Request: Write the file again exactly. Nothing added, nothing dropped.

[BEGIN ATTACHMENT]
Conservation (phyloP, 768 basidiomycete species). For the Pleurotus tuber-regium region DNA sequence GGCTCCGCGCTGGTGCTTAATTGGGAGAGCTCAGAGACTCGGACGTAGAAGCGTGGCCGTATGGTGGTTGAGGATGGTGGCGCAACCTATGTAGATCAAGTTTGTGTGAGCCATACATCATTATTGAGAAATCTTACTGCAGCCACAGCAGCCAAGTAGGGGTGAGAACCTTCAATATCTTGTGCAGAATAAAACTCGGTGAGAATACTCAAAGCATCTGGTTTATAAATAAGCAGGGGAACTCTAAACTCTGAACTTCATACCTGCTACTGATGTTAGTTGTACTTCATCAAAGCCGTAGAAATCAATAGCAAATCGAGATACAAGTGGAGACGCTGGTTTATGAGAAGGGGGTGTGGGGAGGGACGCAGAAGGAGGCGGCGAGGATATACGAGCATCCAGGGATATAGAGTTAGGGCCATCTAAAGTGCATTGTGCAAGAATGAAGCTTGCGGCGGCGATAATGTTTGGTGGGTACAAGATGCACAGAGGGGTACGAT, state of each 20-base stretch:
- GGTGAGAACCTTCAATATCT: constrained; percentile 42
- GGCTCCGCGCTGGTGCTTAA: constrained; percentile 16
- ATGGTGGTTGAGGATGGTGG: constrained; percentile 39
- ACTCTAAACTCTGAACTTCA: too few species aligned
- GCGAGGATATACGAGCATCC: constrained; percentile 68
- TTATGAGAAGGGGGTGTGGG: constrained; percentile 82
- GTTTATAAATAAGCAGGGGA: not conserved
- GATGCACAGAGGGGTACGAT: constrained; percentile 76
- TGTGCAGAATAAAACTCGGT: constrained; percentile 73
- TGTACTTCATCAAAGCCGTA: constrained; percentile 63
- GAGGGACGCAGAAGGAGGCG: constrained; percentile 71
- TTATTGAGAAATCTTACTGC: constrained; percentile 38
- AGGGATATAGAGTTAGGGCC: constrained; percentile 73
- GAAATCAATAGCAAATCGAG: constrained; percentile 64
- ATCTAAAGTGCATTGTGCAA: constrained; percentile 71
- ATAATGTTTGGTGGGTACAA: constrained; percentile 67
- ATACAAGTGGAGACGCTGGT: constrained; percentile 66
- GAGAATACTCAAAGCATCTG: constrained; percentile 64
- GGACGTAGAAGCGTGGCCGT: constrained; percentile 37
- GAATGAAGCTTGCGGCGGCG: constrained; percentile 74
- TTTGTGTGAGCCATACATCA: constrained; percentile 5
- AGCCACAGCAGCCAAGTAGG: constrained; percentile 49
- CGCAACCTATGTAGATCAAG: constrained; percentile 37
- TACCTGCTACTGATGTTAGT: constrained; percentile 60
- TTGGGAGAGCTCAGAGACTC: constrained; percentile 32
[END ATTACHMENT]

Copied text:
Conservation (phyloP, 768 basidiomycete species). For the Pleurotus tuber-regium region DNA sequence GGCTCCGCGCTGGTGCTTAATTGGGAGAGCTCAGAGACTCGGACGTAGAAGCGTGGCCGTATGGTGGTTGAGGATGGTGGCGCAACCTATGTAGATCAAGTTTGTGTGAGCCATACATCATTATTGAGAAATCTTACTGCAGCCACAGCAGCCAAGTAGGGGTGAGAACCTTCAATATCTTGTGCAGAATAAAACTCGGTGAGAATACTCAAAGCATCTGGTTTATAAATAAGCAGGGGAACTCTAAACTCTGAACTTCATACCTGCTACTGATGTTAGTTGTACTTCATCAAAGCCGTAGAAATCAATAGCAAATCGAGATACAAGTGGAGACGCTGGTTTATGAGAAGGGGGTGTGGGGAGGGACGCAGAAGGAGGCGGCGAGGATATACGAGCATCCAGGGATATAGAGTTAGGGCCATCTAAAGTGCATTGTGCAAGAATGAAGCTTGCGGCGGCGATAATGTTTGGTGGGTACAAGATGCACAGAGGGGTACGAT, state of each 20-base stretch:
- GGTGAGAACCTTCAATATCT: constrained; percentile 42
- GGCTCCGCGCTGGTGCTTAA: constrained; percentile 16
- ATGGTGGTTGAGGATGGTGG: constrained; percentile 39
- ACTCTAAACTCTGAACTTCA: too few species aligned
- GCGAGGATATACGAGCATCC: constrained; percentile 68
- TTATGAGAAGGGGGTGTGGG: constrained; percentile 82
- GTTTATAAATAAGCAGGGGA: not conserved
- GATGCACAGAGGGGTACGAT: constrained; percentile 76
- TGTGCAGAATAAAACTCGGT: constrained; percentile 73
- TGTACTTCATCAAAGCCGTA: constrained; percentile 63
- GAGGGACGCAGAAGGAGGCG: constrained; percentile 71
- TTATTGAGAAATCTTACTGC: constrained; percentile 38
- AGGGATATAGAGTTAGGGCC: constrained; percentile 73
- GAAATCAATAGCAAATCGAG: constrained; percentile 64
- ATCTAAAGTGCATTGTGCAA: constrained; percentile 71
- ATAATGTTTGGTGGGTACAA: constrained; percentile 67
- ATACAAGTGGAGACGCTGGT: constrained; percentile 66
- GAGAATACTCAAAGCATCTG: constrained; percentile 64
- GGACGTAGAAGCGTGGCCGT: constrained; percentile 37
- GAATGAAGCTTGCGGCGGCG: constrained; percentile 74
- TTTGTGTGAGCCATACATCA: constrained; percentile 5
- AGCCACAGCAGCCAAGTAGG: constrained; percentile 49
- CGCAACCTATGTAGATCAAG: constrained; percentile 37
- TACCTGCTACTGATGTTAGT: constrained; percentile 60
- TTGGGAGAGCTCAGAGACTC: constrained; percentile 32